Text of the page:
Well this is interesting to write: a blog about blogging 😉
Blogs are becoming a great new tool for enterprise communications and an alternate to clogging up already full email boxes.
CIO Magazine, 15 January 2008, states that “enterprise users can get lost in storms of ‘reply-all’ e-mails while trying to manage projects. Blogs offer a better way.”
The group president of systems and technology for Bell Canada says that “email, used by itself just doesn’t cut it anymore for project management and interoffice communication.”
What’s the interest level and use of blogs?
Forester Research reports that “54% of IT decision makers expressed interest in blogs. Of companies that had piloted or implemented blogs, nearly two-thirds (63%) said they used them for internal communications. Fifty percent said they used blogs for internal knowledge management—and these companies are leading the way of the future.”
A software social consultant says that “traditional enterprise solutions were designed to keep IT happy. They’ve not usually designed with any thought to the user, like a blog is.” What a nice user-centric EA concept, design technical solutions that meet user requirements; let business drive technology, rather than doing technology for technology’s sake.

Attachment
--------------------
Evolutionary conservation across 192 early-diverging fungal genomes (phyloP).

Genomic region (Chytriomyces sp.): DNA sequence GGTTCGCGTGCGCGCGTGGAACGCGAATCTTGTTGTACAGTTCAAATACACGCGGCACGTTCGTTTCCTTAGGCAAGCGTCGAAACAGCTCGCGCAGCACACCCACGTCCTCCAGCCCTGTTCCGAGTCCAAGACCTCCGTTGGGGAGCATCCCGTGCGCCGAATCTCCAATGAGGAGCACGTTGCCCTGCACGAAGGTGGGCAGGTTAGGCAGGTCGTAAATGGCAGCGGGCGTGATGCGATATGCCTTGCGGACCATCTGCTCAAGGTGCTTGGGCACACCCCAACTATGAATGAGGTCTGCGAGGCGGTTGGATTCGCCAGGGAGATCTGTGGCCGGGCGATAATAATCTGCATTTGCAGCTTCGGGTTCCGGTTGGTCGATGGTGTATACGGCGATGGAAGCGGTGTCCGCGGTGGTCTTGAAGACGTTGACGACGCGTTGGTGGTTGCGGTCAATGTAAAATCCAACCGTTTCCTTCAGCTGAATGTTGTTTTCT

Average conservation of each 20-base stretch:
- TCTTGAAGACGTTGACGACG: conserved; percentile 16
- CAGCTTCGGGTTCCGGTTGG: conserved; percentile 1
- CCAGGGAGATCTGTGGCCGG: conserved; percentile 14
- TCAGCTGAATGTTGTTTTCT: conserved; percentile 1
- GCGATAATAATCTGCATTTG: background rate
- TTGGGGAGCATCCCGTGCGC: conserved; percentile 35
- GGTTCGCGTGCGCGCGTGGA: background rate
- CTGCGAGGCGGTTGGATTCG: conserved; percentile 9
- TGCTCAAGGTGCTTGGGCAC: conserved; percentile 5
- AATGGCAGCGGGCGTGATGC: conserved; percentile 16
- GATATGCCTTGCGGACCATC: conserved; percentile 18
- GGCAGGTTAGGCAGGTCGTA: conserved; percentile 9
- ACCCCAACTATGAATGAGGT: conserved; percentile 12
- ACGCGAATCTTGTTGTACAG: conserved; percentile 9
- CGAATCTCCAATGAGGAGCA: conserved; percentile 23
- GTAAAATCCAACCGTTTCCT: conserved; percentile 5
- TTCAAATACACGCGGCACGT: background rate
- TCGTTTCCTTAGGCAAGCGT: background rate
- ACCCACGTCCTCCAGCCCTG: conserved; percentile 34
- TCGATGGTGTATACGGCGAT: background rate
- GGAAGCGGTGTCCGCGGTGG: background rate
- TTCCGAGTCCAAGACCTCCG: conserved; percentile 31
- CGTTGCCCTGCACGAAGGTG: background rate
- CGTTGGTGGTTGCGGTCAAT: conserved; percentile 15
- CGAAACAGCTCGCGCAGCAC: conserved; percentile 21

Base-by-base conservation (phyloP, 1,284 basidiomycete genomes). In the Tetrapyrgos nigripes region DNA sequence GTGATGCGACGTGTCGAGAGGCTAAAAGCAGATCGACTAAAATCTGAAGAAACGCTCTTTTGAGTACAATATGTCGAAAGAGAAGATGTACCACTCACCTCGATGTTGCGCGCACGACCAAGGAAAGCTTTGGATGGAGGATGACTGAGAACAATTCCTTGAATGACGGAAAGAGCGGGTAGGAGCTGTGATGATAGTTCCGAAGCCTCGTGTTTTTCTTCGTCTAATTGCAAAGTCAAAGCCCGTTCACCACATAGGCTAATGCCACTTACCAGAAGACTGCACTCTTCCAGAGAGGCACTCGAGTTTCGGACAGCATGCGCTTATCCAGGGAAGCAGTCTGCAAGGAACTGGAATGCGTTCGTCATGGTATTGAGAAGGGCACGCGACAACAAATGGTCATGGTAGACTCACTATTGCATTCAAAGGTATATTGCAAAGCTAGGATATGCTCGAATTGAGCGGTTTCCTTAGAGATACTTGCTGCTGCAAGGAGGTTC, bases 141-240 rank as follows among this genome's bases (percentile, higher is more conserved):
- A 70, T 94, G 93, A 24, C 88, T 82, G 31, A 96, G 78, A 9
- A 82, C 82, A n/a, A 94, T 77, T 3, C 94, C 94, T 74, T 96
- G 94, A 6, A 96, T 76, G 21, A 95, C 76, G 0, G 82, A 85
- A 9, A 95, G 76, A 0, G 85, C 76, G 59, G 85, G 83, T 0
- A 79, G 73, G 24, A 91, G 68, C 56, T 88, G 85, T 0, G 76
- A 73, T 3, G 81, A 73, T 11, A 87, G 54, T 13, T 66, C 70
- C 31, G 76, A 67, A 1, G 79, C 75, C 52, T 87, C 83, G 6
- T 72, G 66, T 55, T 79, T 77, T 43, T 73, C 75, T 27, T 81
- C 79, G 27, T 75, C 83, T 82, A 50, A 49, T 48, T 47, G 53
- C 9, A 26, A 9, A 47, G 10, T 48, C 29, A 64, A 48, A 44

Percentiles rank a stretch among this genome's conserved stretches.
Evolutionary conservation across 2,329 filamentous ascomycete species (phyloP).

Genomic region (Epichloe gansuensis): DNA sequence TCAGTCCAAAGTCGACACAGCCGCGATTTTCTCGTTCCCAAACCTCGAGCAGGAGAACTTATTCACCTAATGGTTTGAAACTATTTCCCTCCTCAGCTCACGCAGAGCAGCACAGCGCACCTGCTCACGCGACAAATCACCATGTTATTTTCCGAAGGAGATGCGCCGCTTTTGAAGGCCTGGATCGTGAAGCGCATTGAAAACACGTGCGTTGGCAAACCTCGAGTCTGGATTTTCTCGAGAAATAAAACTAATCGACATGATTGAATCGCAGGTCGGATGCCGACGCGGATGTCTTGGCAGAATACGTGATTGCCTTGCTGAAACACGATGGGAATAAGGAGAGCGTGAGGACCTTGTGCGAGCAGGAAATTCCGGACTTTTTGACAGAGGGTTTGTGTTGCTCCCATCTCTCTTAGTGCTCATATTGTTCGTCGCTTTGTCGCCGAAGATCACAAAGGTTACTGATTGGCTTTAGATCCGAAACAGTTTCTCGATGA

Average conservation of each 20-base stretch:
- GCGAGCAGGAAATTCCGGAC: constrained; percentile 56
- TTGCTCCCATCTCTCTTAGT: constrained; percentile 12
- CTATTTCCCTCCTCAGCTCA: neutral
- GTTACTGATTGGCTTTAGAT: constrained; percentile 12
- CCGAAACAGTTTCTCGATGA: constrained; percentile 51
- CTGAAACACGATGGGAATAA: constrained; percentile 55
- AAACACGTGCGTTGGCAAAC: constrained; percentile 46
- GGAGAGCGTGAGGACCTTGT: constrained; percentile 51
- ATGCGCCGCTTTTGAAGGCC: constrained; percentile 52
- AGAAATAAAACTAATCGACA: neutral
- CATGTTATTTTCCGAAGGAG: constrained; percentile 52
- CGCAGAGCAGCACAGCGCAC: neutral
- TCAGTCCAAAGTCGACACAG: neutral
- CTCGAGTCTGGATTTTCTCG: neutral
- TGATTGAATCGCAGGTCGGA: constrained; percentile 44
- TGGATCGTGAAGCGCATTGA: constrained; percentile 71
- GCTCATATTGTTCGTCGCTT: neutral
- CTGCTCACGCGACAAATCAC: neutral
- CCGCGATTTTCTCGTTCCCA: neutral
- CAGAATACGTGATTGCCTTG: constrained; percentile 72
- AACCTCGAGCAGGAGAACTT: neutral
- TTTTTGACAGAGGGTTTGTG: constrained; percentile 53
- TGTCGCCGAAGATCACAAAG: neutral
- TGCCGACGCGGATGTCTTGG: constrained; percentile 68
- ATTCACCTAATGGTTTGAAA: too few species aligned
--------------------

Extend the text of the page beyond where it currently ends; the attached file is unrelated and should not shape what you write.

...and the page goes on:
Why do people resist blogs?
“People are hung up on this concept of the blog as a diary and as an external marketing medium,” rather than understanding its criticality as a tool for communications and knowledge management.
How can you advance the use of blogs in your organization?
- Calming the troops─if people are nervous about blogs, consider avoiding the term blog and call it an ideaboard or some other non-technical and non-threatening name.
- Security and compliance—build the blog behind the corporate firewall and “establish rules of engagement,” so that proper social and legal etiquette is not violated and passive-aggressive behavior or “web rage” is mitigated.
- Start small—“blogs catch on virally, when you need to introduce the idea to the right test group, which will evangelize the idea to the rest of the enterprise.”
- Tagging—have people “tag their posts with keywords that will help later with search and discovery needs.”
From an EA perspective, blogs are not a substitute for email; we need email (some of us desperately, like a morning cup of joe), but blogs are a great complementary tool for participatory communications that involve discussion type interaction by more than two users or for capturing enterprise knowledge and making it available for discovery. Also, blogs are a tool that gives a voice to people, who may otherwise remain part of the silent masses; people feel freer to express themselves in blogs, and through freedom of expression comes advancement of ideas, greater buy-in, and better enterprise decision-making.